Summary: Daniel was faithful to God in interpreting Nebuchadnezzar’s dream foretelling his illness in punishment of his arrogance but it ended in the king’s conversion.


The book of Daniel, in its early chapters, tells us as much about Nebuchadnezzar as it does about Daniel. Nebuchadnezzar was a man given to dreams. He had a whole range of wise men on his payroll in the different disciplines of magicians, enchanters, astrologers and diviners. He must have paid a lot of attention to what dreams were trying to say. No doubt a lot of the time it was nonsense and quite irrelevant to life, but because of the importance of dreams to him that same medium was the one that God chose to break into his consciousness to bring him to conversion.

How good is our God to reveal himself to individuals, in ways which are meaningful to our own particular circumstances. This chapter is written as Nebuchadnezzar’s testimony but God had his hand on him. God was working to a plan to reveal himself as the Most High quite unbeknown to Nebuchadnezzar by allowing Daniel to be brought to Babylon as a deportee. Then more specifically through the dramas of the golden image and the fiery furnace. To use a theological word, it was God’s "prevenient grace" in action, which means that even before Nebuchadnezzar repented, God was making himself known so that eventually Nebuchadnezzar would turn to him.

The apostle Paul wrote to the Romans, "For since the creation of the world God’s invisible qualities - his eternal power and divine nature - have been clearly seen, being understood from what has been made, so that men are without excuse" (1 : 20). In the story of Nebuchadnezzar, given in his own words, we’re going to look at the Vision, the Interpretation and the Conversion. First then:


Nebuchadnezzar had dreamed of a great tree which reached to heaven and could be seen from the ends of the earth. It sheltered animals and birds and supplied food to all living things. That was fine, but then the king heard something which sent a shiver of fear through him - it was a command that the tree should be cut down and only the stump should be spared.

Nebuchadnezzar had gone to bed in his palace that night, in his own words, "contented and prosperous" (4). He was complacent of spiritual values. His culture and achievements had lulled him into a false sense of security. There’s a verse of poetry that goes, "God’s in his heaven. All’s right with the world" (Browning). That is what he thought. His capital, Babylon, was a marvel of engineering with its new canals and waterways; he had erected magnificent buildings and laid out extensive parks. His city was one of the wonders of the world with its famous hanging gardens.

Nebuchadnezzar had surrounded himself with culture. Now there is nothing wrong with culture. God is not against beautiful things as such. Beautiful things are a gift from God. When God created the world in its perfection he said "it was good". As someone put it, "Would you take a friend who is in hospital a bag of potatoes and carrots as a present? No, you’d take a bunch of flowers to lift the mind and give the will to live." Why? Because flowers are beautiful to look at. It’s all a matter of getting things in the correct perspective. The trouble with Nebuchadnezzar is that not only was he complacent in his ease, he was arrogant in his prosperity. He had made his culture and material surroundings into his god. They became his curse, his delusion; the danger which was to bring him to his tragic undoing.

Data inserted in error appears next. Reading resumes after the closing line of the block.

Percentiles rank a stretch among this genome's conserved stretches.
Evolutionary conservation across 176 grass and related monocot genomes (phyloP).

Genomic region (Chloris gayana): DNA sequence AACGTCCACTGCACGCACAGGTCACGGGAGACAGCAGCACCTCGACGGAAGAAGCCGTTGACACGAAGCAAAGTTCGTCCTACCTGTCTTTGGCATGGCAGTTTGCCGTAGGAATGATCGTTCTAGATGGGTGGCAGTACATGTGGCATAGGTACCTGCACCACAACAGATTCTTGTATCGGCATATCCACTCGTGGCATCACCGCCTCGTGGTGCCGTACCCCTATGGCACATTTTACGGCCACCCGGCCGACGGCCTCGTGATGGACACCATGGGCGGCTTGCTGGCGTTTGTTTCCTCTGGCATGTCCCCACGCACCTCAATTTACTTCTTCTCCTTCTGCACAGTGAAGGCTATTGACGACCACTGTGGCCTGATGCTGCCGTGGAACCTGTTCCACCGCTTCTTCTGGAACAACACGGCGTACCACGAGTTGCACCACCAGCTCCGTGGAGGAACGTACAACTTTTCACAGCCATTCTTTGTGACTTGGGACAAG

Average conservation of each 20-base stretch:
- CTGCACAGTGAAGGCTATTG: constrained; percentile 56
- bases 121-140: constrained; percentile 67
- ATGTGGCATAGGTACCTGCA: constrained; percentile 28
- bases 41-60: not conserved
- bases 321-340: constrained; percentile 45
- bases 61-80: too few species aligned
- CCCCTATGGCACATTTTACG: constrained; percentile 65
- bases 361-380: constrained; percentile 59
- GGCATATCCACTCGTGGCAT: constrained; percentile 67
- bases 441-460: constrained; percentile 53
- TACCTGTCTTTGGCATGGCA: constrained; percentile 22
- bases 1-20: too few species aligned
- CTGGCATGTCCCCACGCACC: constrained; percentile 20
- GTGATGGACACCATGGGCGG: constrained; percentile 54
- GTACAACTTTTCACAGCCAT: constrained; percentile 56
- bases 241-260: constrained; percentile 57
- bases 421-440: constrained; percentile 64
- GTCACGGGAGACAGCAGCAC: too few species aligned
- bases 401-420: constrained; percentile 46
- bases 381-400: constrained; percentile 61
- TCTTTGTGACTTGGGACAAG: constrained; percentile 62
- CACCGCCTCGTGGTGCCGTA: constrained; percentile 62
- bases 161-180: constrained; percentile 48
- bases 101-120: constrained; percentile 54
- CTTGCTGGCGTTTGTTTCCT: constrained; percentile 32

Nebuchadnezzar had become proud of his achievements. Is it possible for us to become like Nebuchadnezzar? If our hard work has brought us some solid achievement and career success, whether it be academic, commercial, professional or ecclesiastical, we might be tempted to think it is the result, or even the reward, of some spiritual merit.

But even worse than complacency in his culture and arrogance in his prosperity, was the hardness of his heart. God had shown amazing forbearance with Nebuchadnezzar. In each of the three preceding chapters, God had revealed himself to Nebuchadnezzar in unmistakable ways through his young servants, Daniel and his three colleagues, Shadrach. Meshach and Abednego. The young Hebrews in their faithfulness to their God’s dietary laws had proved to be the best scholars of their year; then Daniel had been able to unravel the dream of the image which had within it the destiny of great empires; and then the Lord himself had stood with Shadrach, Meshach and Abednego in the fiery furnace. But even this was not sufficient to make the king forsake his heathen ways.

Romans 1 warns that there is a line that can be overstepped beyond which God leaves people to their own lost cause, as their irrevocable choice. Nebuchadnezzar had virtually reached that point of no return. It is a dangerous game to play. If we fail to listen to God’s voice it can have dire consequences. God is a patient God. When he wants to teach us, convert us, and conscript us into his service he first tries the most gentle way. He prefers the way of calling us to follow through our willing co-operation. Of course, when we think that God is speaking to us, we have the duty to test the spirits to see if they are of God, but one thing we must not do is to ignore it. If God’s first approach fails to get a response he may well have to turn the volume up a bit to make sure the message is received loud and clear. To change the metaphor: the ride is likely to be uncomfortable.

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